The intent of this guidance is to provide immigration officers with more discretion to deny a visa application without requesting further information first. This policy has even greater implications in light of USCIS’ other recent announcement instructing officers to initiate removal (deportation) proceedings if, upon denial of an application or petition an individual is unlawfully present in the United States. 

As USCIS continues to shift away from a focus on immigration benefits to a focus on immigration enforcement and stricter standards for approval of visa petitions, employers and foreign nationals should consider the following strategies to avoid consequences imposed by these new rules:

  • Take all precautions to ensure visa petitions and applications are filed with the requisite documentation and evidence. This includes overdocumenting how the employer and employee meet all of the visa eligibility requirements.
  • Applications to extend nonimmigrant visa status (including H-1B, L-1, O-1, and others) should be filed as early as possible (up to 6 months before expiration) to avoid any lapses in nonimmigrant status.
  • Employer’s should continue to extend the nonimmigrant status of their foreign national employees until their applications for lawful permanent residence are approved, in order to avoid situations where the employee is in unlawful presence and could be deported.
  • Employer’s should consider utilizing USCIS’s “premium processing” program when filing “change of employer” visa petitions to quickly obtain work authorization for a candidate and not have a candidate risk changing employers without an approval.

These new USCIS policies reinforce the importance of ensuring all visa petitions and applications include the required evidence to show the applicant meets the visa eligibility requirements. The chances of having a family or employment-based visa petition or application denied are significantly reduced when working with qualified immigration counsel to prepare a comprehensive application.

For more information or advice on how to navigate these or any other immigration policy changes, please don’t hesitate to contact me.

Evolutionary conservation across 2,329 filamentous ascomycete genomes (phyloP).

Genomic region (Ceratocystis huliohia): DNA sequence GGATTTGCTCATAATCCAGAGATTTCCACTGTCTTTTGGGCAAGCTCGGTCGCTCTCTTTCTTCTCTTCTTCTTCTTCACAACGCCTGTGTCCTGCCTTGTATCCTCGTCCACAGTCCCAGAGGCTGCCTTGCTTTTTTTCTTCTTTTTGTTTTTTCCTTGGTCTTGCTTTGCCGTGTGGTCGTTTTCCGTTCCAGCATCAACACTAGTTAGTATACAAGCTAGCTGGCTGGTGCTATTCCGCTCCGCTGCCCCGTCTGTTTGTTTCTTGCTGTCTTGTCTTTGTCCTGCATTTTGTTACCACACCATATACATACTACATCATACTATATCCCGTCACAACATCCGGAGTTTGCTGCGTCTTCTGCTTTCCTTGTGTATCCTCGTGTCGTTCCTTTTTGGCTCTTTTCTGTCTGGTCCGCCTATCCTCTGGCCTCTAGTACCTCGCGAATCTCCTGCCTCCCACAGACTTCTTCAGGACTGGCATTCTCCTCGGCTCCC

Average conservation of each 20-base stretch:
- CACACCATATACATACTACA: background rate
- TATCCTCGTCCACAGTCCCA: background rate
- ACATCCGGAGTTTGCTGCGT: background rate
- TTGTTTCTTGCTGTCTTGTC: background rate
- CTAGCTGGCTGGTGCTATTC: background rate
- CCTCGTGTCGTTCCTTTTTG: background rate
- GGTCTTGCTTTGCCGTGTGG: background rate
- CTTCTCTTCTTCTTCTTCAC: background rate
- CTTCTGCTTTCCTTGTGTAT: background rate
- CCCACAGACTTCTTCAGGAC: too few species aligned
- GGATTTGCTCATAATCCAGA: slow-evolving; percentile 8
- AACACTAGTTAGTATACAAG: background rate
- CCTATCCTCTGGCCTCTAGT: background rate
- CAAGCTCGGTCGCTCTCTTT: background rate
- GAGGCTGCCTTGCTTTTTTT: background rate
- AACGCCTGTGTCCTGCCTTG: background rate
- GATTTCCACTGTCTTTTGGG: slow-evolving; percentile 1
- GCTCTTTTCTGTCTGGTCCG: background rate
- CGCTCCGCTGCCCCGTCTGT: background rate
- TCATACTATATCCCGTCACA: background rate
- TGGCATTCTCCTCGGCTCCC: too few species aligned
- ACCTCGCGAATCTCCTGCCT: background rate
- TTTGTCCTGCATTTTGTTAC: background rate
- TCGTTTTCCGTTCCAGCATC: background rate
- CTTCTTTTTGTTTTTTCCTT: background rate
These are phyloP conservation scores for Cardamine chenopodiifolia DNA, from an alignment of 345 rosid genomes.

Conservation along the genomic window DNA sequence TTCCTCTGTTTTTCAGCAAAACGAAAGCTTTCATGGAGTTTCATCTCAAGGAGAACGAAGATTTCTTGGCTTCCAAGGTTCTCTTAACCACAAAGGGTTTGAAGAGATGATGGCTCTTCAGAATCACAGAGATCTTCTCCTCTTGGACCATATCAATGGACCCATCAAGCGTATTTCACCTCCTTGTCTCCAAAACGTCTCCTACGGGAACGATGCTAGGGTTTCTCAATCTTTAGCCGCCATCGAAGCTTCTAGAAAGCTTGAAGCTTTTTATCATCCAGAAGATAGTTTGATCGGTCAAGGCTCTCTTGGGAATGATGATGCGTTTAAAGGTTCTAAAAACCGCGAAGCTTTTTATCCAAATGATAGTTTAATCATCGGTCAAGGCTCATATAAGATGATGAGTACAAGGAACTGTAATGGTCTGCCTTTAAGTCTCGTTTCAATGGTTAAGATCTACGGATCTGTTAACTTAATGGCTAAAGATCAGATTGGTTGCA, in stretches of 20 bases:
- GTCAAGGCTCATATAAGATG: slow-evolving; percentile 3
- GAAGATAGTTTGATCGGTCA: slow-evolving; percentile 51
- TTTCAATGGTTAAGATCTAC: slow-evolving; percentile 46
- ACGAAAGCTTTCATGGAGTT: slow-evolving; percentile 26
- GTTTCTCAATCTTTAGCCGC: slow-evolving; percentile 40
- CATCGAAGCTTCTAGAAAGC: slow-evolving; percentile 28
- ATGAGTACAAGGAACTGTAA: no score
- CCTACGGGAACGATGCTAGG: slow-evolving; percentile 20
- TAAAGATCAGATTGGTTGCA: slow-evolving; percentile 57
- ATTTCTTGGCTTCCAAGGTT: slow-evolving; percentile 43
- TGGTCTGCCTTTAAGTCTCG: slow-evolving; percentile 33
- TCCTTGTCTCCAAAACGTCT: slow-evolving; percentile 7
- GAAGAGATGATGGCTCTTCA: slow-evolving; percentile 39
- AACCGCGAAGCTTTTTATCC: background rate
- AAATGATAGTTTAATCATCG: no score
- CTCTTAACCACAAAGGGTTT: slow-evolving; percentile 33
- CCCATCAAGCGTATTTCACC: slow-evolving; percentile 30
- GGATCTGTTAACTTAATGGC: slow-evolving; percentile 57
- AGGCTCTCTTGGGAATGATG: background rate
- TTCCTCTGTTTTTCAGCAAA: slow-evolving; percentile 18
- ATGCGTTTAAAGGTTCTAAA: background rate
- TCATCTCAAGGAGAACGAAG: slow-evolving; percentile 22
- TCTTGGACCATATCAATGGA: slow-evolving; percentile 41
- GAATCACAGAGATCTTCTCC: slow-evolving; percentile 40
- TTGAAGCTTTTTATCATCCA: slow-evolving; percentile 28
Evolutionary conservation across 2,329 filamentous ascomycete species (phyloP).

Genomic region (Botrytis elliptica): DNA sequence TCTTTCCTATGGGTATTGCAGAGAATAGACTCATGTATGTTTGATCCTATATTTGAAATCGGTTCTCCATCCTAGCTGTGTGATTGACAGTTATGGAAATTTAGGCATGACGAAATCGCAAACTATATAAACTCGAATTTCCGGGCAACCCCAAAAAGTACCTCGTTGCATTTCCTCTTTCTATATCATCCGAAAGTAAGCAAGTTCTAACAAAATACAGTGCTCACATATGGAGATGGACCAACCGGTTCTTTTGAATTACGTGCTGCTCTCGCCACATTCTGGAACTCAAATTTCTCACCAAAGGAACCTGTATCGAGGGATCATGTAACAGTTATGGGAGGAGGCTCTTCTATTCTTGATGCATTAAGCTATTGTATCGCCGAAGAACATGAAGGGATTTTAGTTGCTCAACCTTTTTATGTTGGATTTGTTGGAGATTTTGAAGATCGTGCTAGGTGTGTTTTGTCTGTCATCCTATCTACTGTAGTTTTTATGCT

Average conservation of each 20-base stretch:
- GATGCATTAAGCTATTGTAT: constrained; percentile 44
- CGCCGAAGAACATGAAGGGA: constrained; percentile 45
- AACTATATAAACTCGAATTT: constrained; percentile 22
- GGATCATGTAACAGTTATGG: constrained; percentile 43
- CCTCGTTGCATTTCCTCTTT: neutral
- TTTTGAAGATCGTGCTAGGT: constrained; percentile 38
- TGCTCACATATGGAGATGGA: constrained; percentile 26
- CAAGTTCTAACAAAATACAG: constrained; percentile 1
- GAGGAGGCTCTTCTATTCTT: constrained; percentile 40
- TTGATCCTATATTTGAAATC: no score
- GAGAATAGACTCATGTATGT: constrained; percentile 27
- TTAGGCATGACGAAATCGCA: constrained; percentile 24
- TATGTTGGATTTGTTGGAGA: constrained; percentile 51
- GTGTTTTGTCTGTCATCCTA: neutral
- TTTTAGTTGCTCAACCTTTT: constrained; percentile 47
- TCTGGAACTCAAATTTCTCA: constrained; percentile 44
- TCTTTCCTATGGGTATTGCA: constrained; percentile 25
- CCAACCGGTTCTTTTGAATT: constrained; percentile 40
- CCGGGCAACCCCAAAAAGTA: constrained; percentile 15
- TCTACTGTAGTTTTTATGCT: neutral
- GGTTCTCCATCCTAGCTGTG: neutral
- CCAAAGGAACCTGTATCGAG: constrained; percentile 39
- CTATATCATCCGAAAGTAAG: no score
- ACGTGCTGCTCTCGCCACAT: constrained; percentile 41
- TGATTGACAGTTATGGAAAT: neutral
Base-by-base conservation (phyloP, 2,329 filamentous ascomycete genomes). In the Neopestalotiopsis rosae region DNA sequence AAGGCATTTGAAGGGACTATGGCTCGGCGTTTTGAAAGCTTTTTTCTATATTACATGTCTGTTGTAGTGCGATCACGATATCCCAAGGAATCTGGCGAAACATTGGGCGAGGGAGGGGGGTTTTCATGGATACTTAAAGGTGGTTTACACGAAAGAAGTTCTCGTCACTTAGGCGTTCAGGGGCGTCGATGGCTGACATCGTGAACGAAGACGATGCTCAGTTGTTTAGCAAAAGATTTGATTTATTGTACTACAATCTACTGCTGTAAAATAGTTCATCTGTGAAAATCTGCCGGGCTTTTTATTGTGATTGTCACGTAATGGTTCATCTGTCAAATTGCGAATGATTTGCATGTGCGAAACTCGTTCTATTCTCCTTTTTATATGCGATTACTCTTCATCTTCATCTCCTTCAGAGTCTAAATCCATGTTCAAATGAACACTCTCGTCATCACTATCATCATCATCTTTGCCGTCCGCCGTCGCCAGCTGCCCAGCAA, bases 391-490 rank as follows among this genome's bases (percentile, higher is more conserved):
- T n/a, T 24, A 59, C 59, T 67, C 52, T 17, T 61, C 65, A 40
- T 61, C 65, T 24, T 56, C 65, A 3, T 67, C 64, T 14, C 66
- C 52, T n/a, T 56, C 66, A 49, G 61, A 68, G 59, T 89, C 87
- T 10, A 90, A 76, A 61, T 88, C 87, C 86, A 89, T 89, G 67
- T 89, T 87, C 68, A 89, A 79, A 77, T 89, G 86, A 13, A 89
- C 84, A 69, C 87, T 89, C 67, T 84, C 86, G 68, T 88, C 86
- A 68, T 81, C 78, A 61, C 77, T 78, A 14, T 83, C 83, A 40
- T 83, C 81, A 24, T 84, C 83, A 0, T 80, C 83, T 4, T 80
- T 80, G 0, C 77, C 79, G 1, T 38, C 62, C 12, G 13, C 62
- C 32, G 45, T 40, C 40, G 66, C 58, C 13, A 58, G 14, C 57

Visa Extensions Will Face Higher Scrutiny

U.S. Citizenship and Immigration Services (USCIS) has annouced updated policy guidance, which now instructs immigration officers to apply the same level of scrutiny to both initial visa petitions and visa extension petitions in certain nonimmigrant categories, including the H-1B visa.  This new policy rescinds the current practice which instructs officers to give “deference” to the findings of a prior approved visa petition when adjudicating petition extensions (i.e. visa renewals), as long as the key elements were unchanged and there was no evidence of a material error or fraud related to the prior determination.

This new policy will impact all employers who are seeking to file an extension of a nonimmigrant visa for any of their international employees.  In particular, those individuals who may currently be on an H-1B, L-1A, L-1B, O-1, E-3, or other nonimmigrant visa will likely face increased scrutiny in the adjudication of their petition to extend/renew their visa.  Based on this new USCIS guidance, employers should prepare to demonstrate and document each and every eligibility criteria for a particular visa, as if they are filing a new petition.  This new policy, along with the recent announcement requiring in-person interviews for individuals seeking employment-based green cards, may also continue to lead to delays in visa processing.